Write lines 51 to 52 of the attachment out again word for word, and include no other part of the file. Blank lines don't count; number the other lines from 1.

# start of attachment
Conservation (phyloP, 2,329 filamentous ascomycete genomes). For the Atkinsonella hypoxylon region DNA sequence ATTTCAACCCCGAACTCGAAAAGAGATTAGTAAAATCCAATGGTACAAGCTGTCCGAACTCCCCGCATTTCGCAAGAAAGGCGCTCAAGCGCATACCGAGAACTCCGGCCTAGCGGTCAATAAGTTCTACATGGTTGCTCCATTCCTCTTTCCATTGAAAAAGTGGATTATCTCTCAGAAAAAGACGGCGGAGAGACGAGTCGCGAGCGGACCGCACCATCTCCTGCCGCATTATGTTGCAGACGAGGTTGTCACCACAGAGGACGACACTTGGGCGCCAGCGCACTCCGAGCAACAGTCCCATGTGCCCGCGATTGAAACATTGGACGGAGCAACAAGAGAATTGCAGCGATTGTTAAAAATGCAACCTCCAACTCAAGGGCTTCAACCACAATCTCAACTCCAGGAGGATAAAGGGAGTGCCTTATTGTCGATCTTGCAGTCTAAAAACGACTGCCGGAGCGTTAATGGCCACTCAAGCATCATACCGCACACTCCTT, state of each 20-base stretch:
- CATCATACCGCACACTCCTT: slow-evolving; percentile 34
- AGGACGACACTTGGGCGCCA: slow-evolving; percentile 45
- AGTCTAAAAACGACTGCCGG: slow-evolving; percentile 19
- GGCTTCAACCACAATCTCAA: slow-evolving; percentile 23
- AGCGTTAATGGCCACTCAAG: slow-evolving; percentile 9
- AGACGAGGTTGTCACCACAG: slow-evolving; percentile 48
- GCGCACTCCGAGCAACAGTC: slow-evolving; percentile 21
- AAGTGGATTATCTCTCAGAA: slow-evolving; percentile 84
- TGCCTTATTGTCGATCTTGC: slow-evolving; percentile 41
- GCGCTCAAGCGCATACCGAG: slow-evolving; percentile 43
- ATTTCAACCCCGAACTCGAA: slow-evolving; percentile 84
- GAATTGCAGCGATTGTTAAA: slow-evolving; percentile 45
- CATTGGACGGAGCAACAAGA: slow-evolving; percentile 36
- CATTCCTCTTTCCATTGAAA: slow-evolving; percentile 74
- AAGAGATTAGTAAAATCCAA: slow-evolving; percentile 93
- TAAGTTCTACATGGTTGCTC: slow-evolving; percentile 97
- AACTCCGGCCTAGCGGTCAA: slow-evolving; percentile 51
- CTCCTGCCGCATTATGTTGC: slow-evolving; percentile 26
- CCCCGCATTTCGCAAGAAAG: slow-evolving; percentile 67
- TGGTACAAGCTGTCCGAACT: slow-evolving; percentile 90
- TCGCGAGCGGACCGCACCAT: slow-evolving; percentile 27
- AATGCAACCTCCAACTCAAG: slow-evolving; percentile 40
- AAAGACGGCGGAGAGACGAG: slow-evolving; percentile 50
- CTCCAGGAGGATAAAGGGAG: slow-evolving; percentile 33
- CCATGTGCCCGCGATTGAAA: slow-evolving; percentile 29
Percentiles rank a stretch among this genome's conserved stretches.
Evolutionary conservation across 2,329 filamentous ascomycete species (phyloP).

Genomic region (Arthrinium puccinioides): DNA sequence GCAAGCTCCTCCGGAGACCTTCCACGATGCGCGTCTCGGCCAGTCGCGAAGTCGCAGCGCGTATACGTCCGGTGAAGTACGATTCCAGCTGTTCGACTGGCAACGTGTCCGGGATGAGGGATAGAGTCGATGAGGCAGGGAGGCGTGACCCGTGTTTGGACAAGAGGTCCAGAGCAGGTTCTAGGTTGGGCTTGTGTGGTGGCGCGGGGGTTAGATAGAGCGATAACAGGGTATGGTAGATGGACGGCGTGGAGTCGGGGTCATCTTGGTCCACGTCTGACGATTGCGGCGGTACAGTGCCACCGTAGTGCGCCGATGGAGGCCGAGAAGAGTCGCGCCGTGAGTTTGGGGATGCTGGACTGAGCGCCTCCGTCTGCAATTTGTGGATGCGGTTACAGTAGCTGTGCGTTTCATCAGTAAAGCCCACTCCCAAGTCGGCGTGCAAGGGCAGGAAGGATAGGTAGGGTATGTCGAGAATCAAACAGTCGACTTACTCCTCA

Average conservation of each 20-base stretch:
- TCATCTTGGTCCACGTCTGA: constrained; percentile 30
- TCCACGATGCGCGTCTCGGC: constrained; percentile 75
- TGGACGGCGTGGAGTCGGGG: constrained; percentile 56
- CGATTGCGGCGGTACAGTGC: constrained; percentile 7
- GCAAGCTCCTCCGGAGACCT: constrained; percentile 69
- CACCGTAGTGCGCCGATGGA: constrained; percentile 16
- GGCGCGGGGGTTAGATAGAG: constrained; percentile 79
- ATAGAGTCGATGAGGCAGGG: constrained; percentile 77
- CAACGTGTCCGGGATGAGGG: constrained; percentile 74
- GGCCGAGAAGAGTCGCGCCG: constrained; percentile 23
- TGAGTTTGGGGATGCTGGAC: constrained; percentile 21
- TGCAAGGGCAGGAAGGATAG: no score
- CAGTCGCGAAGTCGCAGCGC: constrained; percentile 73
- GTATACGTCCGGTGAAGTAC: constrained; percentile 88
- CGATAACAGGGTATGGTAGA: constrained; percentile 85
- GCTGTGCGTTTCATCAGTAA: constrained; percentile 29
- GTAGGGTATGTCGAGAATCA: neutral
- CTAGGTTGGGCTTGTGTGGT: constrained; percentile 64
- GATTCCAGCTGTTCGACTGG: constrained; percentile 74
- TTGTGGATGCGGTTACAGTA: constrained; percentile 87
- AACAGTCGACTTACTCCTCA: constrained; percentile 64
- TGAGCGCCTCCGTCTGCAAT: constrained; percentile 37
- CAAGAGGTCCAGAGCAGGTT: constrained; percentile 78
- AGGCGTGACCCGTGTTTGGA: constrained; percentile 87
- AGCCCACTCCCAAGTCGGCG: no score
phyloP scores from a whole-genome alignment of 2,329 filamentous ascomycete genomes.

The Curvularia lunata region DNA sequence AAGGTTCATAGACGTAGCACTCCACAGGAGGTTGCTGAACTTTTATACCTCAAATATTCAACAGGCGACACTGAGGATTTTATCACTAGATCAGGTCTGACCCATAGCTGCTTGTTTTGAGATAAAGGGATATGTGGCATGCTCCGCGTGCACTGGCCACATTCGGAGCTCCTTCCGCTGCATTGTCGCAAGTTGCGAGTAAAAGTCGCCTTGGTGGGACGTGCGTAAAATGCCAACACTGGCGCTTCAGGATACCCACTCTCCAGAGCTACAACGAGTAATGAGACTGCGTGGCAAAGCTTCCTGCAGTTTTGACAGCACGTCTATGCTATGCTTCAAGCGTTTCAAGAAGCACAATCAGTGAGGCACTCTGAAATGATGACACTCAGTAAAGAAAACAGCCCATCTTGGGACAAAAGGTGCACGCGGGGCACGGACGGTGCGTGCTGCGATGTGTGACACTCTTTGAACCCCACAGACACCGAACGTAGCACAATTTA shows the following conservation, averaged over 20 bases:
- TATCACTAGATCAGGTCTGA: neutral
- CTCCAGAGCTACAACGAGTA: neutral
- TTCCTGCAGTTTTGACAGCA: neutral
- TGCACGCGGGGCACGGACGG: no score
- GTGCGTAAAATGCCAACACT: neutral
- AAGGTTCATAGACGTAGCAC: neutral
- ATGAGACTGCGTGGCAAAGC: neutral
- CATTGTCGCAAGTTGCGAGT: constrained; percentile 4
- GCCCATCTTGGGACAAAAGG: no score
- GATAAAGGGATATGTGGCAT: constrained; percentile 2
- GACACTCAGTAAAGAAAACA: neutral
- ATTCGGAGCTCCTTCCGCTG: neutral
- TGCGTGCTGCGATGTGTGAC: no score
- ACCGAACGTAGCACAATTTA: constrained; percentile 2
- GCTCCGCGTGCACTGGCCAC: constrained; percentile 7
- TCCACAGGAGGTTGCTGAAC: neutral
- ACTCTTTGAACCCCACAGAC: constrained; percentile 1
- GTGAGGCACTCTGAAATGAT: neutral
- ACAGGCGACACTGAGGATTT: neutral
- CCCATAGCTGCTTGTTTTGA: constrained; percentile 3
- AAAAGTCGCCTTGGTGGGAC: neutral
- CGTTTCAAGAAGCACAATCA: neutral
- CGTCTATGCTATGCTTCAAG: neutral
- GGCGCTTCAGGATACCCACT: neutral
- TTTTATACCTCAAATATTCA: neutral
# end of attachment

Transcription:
- AACAGTCGACTTACTCCTCA: constrained; percentile 64
- TGAGCGCCTCCGTCTGCAAT: constrained; percentile 37